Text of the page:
Although the company's business model has shifted more toward ingredients, INGR's cash flow is still subject to periodic working capital volatility associated with agricultural cycles, particularly for corn. Free cash flow (FCF) has improved, resulting in $350 million FCF in 2012 and $209 million in 2013, up from an average of approximately $115 million during the prior five years. Based on the company's guidance, including $300 million in capex and approximately $125 million of dividends, FCF in 2014 could be approximately in the $300 million range. However, Fitch believes that average annual FCF, factoring in some periodic volatility and excluding one-time items, will be closer to $150 million annually.
Share Repurchases and Dividends Up, Pursuing Acquisitions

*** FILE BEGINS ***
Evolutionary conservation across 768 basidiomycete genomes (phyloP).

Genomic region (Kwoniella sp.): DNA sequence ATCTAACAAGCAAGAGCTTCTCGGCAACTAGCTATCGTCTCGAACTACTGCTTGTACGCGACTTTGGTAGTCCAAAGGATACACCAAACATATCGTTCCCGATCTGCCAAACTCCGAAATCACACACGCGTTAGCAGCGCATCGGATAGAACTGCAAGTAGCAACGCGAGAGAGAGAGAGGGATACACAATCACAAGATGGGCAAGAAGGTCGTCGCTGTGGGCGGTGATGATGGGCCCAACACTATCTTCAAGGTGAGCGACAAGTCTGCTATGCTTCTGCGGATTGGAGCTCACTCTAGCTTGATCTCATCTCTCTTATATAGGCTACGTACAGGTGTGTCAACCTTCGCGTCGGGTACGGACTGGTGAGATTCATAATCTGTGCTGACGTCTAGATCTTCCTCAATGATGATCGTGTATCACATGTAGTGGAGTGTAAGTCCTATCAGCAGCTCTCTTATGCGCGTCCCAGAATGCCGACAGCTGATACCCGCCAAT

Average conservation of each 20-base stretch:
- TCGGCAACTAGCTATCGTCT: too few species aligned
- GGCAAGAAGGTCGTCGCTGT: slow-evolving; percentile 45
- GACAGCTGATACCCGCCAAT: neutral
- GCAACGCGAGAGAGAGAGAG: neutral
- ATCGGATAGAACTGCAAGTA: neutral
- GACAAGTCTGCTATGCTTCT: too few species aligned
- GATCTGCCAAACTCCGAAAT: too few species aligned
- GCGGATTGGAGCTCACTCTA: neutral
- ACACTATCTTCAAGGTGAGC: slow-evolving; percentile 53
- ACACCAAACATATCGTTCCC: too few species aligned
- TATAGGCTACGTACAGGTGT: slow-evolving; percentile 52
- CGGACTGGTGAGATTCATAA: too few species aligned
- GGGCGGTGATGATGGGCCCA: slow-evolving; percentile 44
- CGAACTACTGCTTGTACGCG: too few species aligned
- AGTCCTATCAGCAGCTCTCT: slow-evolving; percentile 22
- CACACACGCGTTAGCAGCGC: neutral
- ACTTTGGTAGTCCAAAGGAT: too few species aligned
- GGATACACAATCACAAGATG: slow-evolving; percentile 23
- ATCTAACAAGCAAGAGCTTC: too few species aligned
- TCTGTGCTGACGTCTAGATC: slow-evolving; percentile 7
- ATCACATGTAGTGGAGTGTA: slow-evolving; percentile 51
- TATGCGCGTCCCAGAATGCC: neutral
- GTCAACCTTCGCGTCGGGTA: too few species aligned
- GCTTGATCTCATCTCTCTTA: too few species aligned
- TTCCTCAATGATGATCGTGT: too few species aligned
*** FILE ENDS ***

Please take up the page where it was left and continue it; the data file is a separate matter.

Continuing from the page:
Bolt-on acquisitions, particularly to expand the company's specialty ingredients portfolio, remain part of INGR's strategy. Although Fitch had previously anticipated that these acquisitions would be funded primarily with FCF, recent share repurchases have absorbed FCF and Fitch now believes that near-term acquisitions are likely to require debt funding. Ingredion entered into a $300 million accelerated share repurchase (ASR) on July 30, 2014. The maximum number of shares to be repurchased is 4 million. The ASR was funded with revolver borrowings and cash on hand. Combined with more than $200 million share repurchases completed in 2013, this will total more than $500 million of share buybacks within 12 months. Ingredion also raised its dividend by a total of approximately 60% in 2013 to get to a payout ratio in the 30% range. Fitch believes that the heightened share repurchases and dividend increases, combined with the company's desire to still engage in acquisitions, is a more aggressive financial policy than Ingredion had taken previously. While the company's preference is bolt-on acquisitions in the $300 million to $500 million range, acquisitions could be larger.